Interview: Publishing a collection (part 3 of 3)
Krista Ball continues her three-part interview with me on my experiences in publishing my two collections and working with small presses. Part 3 is below or you can also read it on Krista's blog. Here are the links to the earlier posts in the series:
Question: What are three things that people need to consider before going with a small press?
First is reputation. If you're considering a small press, check out their authors and contact at least three of them. Ask them about their experience with the press. How involved were they in the publishing process? Did they get cover input? What about the quality of the editing and copyediting? What about promotion? Where were they reviewed? Scan the awards ballots and see which presses are showing up regularly. And check out some of their books, especially their covers, and their author list. Any big names on their list? Would you like to be included on that list, or have you not heard of anyone that they publish?
Second is distribution. See my comments above. For the time being, print distribution into bricks and mortar bookstores is still very important. So you will want to understand exactly what distribution deals the press has to get your book into bookstores. And I'd include their business model in this as well. Do they only do limited print runs? Do they do paperback editions (cheaper for readers) or only hardcover? Do they produce ebook editions?
Third is the degree of authorial involvement in the publishing process. I mention some of this under the first point, but if you're considering a publisher, then they should be able to tell you how much you'll be involved with key decisions in the process, especially the cover.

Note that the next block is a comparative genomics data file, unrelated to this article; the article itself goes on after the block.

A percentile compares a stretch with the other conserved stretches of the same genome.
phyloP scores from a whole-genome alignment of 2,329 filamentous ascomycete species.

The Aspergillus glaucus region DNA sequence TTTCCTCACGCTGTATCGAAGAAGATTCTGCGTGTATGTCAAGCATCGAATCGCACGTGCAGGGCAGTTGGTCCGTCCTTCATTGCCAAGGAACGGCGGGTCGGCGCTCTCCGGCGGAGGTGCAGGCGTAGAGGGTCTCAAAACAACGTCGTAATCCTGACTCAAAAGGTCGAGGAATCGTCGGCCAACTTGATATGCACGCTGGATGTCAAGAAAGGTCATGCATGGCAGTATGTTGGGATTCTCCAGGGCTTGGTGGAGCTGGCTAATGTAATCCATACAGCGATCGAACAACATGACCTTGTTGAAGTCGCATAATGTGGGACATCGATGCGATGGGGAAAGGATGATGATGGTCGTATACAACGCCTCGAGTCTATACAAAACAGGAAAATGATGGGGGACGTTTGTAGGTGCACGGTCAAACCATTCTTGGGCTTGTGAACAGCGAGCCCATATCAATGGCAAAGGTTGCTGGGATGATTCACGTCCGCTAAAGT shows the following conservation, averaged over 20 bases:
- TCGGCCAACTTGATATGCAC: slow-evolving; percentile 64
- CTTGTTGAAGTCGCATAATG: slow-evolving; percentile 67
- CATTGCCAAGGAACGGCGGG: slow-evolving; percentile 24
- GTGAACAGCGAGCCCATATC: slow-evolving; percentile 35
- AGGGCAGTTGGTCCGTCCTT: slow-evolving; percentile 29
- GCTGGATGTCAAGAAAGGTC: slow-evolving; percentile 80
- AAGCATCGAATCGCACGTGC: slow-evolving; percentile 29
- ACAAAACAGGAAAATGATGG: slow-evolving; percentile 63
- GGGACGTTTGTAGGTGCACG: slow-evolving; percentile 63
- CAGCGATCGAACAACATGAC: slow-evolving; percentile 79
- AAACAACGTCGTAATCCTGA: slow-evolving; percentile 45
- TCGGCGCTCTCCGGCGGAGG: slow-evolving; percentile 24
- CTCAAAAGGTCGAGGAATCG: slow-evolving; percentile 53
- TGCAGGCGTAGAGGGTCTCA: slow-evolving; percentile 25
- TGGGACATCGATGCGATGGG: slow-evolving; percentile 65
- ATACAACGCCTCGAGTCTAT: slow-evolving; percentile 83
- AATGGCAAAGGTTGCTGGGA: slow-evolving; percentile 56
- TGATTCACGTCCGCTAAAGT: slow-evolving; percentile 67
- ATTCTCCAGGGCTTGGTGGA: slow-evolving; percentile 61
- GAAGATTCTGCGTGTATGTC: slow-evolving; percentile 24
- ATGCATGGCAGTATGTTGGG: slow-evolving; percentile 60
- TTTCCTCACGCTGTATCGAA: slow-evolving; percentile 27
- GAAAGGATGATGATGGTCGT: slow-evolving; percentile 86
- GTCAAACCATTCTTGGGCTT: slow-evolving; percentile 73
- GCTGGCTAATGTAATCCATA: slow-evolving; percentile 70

Notice that I didn't mention money. I'm not saying that the money isn't important, but I'd suggest that you worry less over an advance and instead ensure that you understand their royalty structure, especially for the eBooks. And most importantly, make sure that you understand what rights you are licensing and are comfortable with how and when those rights revert to you.
Okay, I'm way beyond just "three things," but I have to mention another key option that any writer with a backlist of short stories needs to consider in 2011, and that is self-publishing a collection as an ebook or even as a POD book plus ebook. I haven't done an e-collection yet, but I have put up most of my backlist as individual ebook short stories, available through all the big e-tailers and now also on my own web site. I can easily put out an ebook collection of just my fantasy stories, or my SF stories, or only my Heroka stories. It's all under my control.
It would take too much space to discuss indie publishing here, but it's become fairly simple to self-publish a book, whether it is a collection or a novel. If you want to know more about that world, I would strongly recommend Kris Rusch's "Business Rusch" blog series and Dean Wesley Smith's "Think Like a Publisher" blog series.